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Being kind and trusting can have financial costs, study says

Researchers found that agreeableness was associated with indicators of financial hardship, including lower savings, higher debt and higher default rates

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Man paying his bill with credit card“[The relationship between agreeableness and financial hardship] appears to be driven by the fact that agreeable people simply care less about money and therefore are at higher risk of money mismanagement,” said Joe J. Gladstone of University College London (Getty Images/mihailomilovanovic)

Do nice people really finish last? If recent research is any indication, they just might—at least when it comes to money management.

In a paper published in the Journal of Personality and Social Psychology, Sandra C. Matz of Columbia Business School and Joe J. Gladstone of University College London explore why agreeable people tend to have lower credit scores, save less and are more likely to default on loans.(Agreeableness is one of the “Big Five” traits that researchers use to describe personality. The others are openness to experience, extraversion, neuroticism, and conscientiousness.) 

“We were interested in understanding whether having a nice and warm personality…was related to negative financial outcomes,” said Matz in a release.


For the study, Matz and Gladstone analyzed data collected from more than three million participants using various methods, including two online panels, a national survey and bank account data. 

In a sense, their research is a natural follow-up to previous studies linking the Big Five traits with finances. For example, as the researchers point out, neuroticism has been linked with higher debt rates, and agreeableness has been associated with lower credit scores and income. In fact, a 2011 study showed that agreeable workers earn much less than those who are “meaner”—and the gap is especially wide for men.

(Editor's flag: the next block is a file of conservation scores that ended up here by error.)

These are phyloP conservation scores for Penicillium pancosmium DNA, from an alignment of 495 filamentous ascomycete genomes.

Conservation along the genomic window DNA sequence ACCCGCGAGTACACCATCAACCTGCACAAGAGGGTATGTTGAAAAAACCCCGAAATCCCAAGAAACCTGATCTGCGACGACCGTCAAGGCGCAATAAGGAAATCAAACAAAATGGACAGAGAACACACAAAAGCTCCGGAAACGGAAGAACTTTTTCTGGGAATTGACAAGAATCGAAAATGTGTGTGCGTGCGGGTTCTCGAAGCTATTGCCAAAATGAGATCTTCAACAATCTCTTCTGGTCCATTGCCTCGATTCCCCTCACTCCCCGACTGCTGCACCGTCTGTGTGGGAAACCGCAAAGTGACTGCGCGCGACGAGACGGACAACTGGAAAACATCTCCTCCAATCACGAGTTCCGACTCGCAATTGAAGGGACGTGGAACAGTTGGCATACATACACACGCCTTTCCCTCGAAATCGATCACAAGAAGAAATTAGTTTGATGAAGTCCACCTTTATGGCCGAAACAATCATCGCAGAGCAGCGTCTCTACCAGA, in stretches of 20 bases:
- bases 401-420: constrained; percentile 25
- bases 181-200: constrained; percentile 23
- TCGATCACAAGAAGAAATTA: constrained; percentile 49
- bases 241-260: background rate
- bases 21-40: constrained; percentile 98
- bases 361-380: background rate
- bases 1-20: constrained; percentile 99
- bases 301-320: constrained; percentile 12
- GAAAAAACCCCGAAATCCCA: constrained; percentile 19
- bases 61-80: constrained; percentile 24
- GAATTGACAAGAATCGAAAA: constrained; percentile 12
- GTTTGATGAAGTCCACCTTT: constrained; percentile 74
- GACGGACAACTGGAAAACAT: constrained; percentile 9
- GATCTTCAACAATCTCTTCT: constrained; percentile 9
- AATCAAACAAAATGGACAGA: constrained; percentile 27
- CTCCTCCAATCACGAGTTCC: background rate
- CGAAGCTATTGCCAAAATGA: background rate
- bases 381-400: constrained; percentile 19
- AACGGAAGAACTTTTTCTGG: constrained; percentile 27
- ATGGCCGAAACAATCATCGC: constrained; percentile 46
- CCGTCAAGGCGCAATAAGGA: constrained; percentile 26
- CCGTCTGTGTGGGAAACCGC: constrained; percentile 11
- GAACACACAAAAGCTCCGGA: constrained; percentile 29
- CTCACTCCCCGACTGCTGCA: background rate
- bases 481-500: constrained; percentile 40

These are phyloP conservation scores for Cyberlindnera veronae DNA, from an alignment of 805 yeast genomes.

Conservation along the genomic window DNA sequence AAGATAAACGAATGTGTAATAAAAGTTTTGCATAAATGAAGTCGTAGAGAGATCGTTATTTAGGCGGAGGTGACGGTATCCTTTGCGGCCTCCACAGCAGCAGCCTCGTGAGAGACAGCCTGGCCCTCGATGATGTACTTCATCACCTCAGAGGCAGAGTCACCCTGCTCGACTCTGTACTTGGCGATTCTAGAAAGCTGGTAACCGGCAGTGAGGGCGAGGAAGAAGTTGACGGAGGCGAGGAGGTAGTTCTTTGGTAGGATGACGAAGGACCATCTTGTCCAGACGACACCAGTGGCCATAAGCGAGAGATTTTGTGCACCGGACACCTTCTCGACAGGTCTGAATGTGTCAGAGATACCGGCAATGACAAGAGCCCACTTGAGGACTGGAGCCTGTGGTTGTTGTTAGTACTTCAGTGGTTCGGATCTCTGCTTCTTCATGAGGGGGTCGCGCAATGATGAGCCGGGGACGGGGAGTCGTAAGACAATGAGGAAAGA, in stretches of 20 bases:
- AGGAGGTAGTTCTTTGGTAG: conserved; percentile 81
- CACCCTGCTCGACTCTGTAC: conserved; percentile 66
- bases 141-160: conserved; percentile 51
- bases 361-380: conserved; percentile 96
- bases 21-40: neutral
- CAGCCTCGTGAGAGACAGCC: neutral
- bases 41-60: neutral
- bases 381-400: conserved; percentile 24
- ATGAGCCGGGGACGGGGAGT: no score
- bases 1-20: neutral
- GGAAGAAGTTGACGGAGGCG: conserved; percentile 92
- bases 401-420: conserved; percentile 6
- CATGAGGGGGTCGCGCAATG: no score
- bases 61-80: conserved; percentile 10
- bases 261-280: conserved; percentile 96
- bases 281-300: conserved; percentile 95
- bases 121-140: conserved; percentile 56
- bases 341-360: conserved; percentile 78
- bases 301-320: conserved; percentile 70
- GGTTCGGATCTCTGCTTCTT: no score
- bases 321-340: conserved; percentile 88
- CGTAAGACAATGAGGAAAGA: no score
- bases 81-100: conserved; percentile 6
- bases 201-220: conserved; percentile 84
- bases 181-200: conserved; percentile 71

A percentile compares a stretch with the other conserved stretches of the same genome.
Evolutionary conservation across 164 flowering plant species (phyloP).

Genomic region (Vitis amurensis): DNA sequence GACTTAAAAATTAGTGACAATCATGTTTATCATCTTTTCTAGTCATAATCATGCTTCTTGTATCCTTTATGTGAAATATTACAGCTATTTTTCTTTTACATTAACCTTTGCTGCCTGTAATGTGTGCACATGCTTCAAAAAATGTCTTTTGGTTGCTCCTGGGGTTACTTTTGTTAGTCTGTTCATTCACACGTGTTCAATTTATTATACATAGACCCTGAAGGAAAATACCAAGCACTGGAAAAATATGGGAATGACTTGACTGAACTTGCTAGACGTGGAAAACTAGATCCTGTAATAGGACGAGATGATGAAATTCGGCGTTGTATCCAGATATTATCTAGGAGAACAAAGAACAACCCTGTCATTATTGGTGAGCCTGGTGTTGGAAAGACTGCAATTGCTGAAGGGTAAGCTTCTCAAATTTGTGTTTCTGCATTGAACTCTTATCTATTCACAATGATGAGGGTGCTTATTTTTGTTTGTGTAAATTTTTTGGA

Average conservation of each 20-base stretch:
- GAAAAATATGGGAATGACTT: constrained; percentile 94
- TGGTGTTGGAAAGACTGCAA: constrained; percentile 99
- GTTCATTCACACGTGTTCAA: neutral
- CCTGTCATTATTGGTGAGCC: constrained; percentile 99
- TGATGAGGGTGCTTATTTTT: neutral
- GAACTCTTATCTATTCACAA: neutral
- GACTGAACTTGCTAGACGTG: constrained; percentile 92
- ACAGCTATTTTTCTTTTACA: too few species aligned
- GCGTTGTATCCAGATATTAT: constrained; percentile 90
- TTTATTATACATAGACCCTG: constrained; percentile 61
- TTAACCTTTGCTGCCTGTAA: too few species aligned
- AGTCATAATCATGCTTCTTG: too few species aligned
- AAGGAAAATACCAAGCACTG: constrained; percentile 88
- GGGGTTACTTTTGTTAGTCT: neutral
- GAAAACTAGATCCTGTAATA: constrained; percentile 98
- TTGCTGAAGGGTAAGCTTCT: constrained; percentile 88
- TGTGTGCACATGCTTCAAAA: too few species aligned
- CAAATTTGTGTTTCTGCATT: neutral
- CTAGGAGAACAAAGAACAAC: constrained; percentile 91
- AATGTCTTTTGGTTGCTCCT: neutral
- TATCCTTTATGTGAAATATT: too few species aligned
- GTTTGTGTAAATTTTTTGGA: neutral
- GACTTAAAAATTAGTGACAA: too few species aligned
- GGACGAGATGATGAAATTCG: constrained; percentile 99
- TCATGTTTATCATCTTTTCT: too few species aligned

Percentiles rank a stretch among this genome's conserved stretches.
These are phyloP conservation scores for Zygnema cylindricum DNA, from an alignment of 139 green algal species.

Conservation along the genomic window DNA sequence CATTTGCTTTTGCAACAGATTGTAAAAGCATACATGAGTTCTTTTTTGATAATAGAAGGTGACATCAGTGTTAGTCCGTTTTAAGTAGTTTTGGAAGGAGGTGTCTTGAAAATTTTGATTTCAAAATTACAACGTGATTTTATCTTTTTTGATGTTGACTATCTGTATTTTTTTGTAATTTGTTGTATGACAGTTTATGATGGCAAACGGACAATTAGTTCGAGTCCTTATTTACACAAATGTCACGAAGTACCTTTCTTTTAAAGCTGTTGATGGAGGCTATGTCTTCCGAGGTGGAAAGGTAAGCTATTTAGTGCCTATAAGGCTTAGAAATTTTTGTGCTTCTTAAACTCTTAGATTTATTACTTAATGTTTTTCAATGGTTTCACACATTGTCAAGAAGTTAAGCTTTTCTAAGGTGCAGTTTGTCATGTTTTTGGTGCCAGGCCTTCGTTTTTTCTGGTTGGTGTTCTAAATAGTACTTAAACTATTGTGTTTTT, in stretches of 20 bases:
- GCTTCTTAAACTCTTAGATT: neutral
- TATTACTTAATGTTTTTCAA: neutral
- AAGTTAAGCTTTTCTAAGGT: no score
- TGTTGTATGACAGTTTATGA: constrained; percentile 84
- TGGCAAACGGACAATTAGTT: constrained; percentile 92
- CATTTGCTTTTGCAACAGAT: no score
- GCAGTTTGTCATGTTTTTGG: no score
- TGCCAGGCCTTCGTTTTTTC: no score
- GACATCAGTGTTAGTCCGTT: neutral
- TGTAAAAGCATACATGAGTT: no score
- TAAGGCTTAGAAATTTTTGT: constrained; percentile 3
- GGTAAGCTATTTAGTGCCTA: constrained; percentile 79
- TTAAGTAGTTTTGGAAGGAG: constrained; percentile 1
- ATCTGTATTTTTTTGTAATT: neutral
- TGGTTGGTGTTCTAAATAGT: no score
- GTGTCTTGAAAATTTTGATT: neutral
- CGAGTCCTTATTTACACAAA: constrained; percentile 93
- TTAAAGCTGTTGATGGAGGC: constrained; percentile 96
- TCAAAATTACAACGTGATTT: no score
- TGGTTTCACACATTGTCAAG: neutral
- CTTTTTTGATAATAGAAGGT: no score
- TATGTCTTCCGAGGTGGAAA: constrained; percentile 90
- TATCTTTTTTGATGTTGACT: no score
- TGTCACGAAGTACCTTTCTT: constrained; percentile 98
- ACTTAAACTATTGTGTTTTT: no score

But while it might be easy to conclude from the 2011 study and others that negative financial outcomes are a result of more cooperative negotiation styles, Matz and Gladstone show this is not necessarily the case. 

“[The relationship between agreeableness and financial hardship] appears to be driven by the fact that agreeable people simply care less about money and therefore are at higher risk of money mismanagement,” said Gladstone.


The researchers also found that not all agreeable people are at equal risk of suffering financial hardship. As Gladstone pointed out, “The relationship was much stronger for lower-income individuals, who don’t have the financial means to compensate for the detrimental impact of their agreeable personality.”

To underline the connection between agreeableness and finances, the researchers compared publicly available personality and financial data from two areas in the U.K. with similar per-capita income levels. The city that scored significantly higher on agreeableness also had a 50 per cent higher bankruptcy rate.

“Our results help us to understand one potential factor underlying financial hardship, which can have serious implications for people’s well-being,” said Matz. 

But even though the correlation is interesting, it doesn’t have to be predictive, according to Doretta Thompson, CPA Canada’s financial literacy leader.   

“Even if money isn’t one of your top priorities, you can create balance and ensure your financial security by learning the financial basics and developing healthy financial habits. You might even want to take inspiration from conscientious people,” she said.  “As the researchers point out, studies have linked conscientiousness with increased savings, debt avoidance and more positive attitudes toward saving. Be the agreeable person you are. Agreeableness doesn’t have to dictate your financial future.”


Want to learn more about the links between personality and financial capability? CPA Canada has studies on the subject. It also has a number of resources that can help with budgeting, saving and retirement planning, and holds an annual Mastering Money conference (this year, it will take place in Ottawa, November 7-8).   

To plan a financial literacy session in your community, see Planning for retirement.